The margins would not be stable. These guys carry quite a lot of inventory. A dip in oil prices would lead to a lot of losses. Since they do not have a powerful brand, a lot of pricing power should not be expected. Also, it appears that they punt around a bit in forex transactions and dont disclose it properly too.

Is the management good?
Well, the company is majority owned by Navis Capital, a PE fund (62%). The erstwhile promoters, Sah family holds about 25%, making the total promoter holding of around 87%. The original promoters were not the best-in-class. They used to punt around a lot in the shares of the company. Navis Capital is a PE and will have their own agenda to pursue. I wouldn't give high marks to the management. Also, I cannot understand exactly who manages the company..Navis, who is the majority shareholder? Or the family, who occupies all the executive positions and has founded the company. From the overall scheme of things, I think that the Sah family still runs the company. Will there be conflicts between these two promoters? Maybe!!

What about the cash?
The company carries cash of around Rs.55 cr, against market cap of Rs.80 cr. That makes it very interesting valuations-wise and Graham-wise! The cash-flow is also ok ok..But the problem is, why have they kept this cash? They do not declare any material dividend. (FY11 dividend was 5 paise..FY12 dividend was 1 paisa!!). Probably, they might have conserved this to go for a big-bang advertising spree. Or to guard against any large loss which may happen due to oil price/forex movements. Whatever the case may be, will we see the cash in our hands as shareholders? Seems Doubtful.

Ultimately, wont the PE exit?
Yes, and that will trigger an open offer. But its too early for them to exit. They got into the company in 2008. Usually a PE cycle lasts for 5-7 years, so a likely exit is still at least 2-3 years away. Also, Navis is currently sitting on more than 50% losses on their investment in Sah Petro.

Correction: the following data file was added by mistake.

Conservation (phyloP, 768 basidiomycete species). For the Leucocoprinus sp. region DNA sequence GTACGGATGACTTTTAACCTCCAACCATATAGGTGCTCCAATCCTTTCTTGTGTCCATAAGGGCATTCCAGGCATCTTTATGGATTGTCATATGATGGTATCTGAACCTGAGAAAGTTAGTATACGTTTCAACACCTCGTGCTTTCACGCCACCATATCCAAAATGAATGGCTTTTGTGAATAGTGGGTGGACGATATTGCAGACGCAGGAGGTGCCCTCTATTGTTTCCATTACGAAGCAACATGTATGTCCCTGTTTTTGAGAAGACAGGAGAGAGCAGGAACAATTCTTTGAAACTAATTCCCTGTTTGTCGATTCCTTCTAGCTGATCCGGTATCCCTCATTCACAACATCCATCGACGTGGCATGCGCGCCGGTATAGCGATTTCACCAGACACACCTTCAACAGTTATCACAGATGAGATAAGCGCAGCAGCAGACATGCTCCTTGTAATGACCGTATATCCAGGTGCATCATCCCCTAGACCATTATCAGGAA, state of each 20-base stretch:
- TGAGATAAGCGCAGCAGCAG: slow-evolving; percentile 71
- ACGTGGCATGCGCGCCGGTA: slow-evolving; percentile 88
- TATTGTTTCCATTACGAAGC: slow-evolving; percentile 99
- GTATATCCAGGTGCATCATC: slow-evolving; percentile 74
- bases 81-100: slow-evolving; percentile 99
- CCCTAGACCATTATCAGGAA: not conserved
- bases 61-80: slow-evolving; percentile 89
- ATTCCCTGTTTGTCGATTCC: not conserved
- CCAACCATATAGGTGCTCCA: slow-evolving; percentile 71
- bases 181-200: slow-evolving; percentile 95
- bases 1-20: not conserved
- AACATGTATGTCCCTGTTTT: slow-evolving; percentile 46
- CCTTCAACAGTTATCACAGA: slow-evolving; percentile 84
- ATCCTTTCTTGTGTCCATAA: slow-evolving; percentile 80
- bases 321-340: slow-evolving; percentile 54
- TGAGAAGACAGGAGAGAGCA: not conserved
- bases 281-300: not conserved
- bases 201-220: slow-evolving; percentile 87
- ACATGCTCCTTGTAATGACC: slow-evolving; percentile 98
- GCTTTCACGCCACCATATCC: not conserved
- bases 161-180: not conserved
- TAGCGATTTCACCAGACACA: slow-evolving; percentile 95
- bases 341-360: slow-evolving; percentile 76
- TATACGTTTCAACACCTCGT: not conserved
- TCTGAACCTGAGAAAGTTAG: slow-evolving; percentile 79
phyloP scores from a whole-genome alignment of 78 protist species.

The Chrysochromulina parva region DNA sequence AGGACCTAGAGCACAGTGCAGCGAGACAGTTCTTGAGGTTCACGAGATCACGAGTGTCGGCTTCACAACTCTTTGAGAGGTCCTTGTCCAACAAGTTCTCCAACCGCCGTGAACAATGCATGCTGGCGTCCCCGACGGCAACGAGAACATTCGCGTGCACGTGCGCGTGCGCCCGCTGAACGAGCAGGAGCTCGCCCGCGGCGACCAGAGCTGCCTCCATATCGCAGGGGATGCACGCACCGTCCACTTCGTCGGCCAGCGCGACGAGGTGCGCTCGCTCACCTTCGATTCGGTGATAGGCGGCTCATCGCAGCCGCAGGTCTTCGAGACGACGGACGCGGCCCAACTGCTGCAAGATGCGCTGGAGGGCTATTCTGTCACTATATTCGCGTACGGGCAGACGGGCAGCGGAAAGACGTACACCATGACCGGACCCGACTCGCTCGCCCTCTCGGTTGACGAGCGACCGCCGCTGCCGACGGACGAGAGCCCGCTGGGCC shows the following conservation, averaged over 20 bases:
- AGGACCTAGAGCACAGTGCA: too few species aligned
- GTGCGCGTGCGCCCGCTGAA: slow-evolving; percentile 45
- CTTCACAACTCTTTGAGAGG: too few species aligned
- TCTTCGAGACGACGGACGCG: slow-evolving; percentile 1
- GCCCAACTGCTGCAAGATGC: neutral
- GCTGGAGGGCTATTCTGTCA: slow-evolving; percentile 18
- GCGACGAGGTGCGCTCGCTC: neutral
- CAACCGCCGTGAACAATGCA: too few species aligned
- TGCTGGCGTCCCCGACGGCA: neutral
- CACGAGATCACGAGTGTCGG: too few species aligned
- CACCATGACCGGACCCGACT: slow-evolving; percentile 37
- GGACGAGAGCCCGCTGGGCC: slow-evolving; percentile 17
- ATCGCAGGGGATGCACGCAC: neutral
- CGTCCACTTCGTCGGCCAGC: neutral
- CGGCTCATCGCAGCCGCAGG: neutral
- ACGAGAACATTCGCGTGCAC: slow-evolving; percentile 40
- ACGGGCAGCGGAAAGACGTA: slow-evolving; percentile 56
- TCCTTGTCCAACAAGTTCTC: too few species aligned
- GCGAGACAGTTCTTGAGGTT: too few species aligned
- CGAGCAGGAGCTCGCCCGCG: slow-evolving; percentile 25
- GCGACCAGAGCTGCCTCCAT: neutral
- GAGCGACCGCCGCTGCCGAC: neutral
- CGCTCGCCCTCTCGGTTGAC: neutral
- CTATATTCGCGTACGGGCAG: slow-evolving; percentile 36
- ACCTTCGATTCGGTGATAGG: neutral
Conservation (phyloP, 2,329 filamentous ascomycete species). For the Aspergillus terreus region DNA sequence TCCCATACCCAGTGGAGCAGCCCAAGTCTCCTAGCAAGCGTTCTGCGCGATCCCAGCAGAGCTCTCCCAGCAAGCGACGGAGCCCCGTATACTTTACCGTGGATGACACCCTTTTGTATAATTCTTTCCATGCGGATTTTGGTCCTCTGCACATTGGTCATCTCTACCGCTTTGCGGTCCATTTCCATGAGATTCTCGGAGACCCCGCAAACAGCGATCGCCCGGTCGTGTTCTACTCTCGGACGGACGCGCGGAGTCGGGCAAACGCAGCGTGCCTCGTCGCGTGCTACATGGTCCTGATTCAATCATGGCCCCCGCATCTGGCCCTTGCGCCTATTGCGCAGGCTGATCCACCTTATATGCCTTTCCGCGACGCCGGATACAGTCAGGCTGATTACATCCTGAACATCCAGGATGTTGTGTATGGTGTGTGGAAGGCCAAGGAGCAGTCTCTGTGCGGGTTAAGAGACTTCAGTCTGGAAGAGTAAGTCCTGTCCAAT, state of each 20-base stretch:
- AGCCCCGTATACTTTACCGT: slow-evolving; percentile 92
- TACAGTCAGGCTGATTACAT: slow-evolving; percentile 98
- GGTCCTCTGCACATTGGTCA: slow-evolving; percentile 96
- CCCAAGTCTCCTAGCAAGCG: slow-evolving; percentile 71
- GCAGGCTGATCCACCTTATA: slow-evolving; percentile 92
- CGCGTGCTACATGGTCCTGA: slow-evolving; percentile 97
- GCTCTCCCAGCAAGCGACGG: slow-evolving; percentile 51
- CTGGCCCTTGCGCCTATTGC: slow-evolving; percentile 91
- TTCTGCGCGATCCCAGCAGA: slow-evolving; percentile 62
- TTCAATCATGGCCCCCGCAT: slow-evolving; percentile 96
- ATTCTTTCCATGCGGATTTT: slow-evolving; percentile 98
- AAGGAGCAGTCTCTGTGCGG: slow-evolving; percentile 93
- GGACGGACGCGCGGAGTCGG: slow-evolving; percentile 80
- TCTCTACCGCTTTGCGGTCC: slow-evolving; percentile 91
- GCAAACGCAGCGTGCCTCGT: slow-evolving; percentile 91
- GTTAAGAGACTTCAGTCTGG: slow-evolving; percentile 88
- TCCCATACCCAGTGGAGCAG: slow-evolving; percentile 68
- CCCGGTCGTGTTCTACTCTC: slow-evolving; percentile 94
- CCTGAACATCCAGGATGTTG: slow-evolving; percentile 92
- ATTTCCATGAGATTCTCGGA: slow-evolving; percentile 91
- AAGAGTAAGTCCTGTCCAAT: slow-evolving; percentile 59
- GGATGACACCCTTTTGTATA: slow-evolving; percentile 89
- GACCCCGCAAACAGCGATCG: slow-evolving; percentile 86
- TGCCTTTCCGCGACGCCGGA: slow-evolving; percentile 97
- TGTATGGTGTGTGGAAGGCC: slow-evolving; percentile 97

87% promoter holding = delisting!!
These days, the D word is quite a taboo. More and more people I know are swearing never to get into the delisting theme. Logically, one would say that its better for Navis to get Sah delisted, since selling it off later would be easier. The current valuation is not sky high, making delisting a doable and desirable option for the promoter. However, do take a look at their recent insider trading announcements. The promoters have started 'gifting' shares to 'immediate relatives'. Now will these relatives be also considered in the promoter/PAC category? Or will they be classified as public shareholders? From the announcements, it does look like they are in the promoter category, but we will have to wait for the March 2013 shareholding pattern to confirm this. If they are not classified in the promoter category, then bringing down the promoter holding to 75% wont be a big issue and the D word should not be uttered. Lets wait and watch!

Overall opinion
The stock is available cheap, not doubt. But there is a reason why its cheap. I cannot see any trigger which would lead to a rerating or discovery of 'value' in this one. A sudden good quarter would lead to the stock price zooming up, but I do not have the competency to visualise the same. The business is quite volatile, the management is not very comforting and the cash they are hoarding is not being distributed at all. To use cricketing terminology, the stock would be 'well-left' for me as of now. (Fair warning: it can be proven with empirical evidence that the stock price of whatever is 'well left' by me tends to zoom up!)

Do lemme know your thoughts on my thoughts...

Cheers and happy investing!!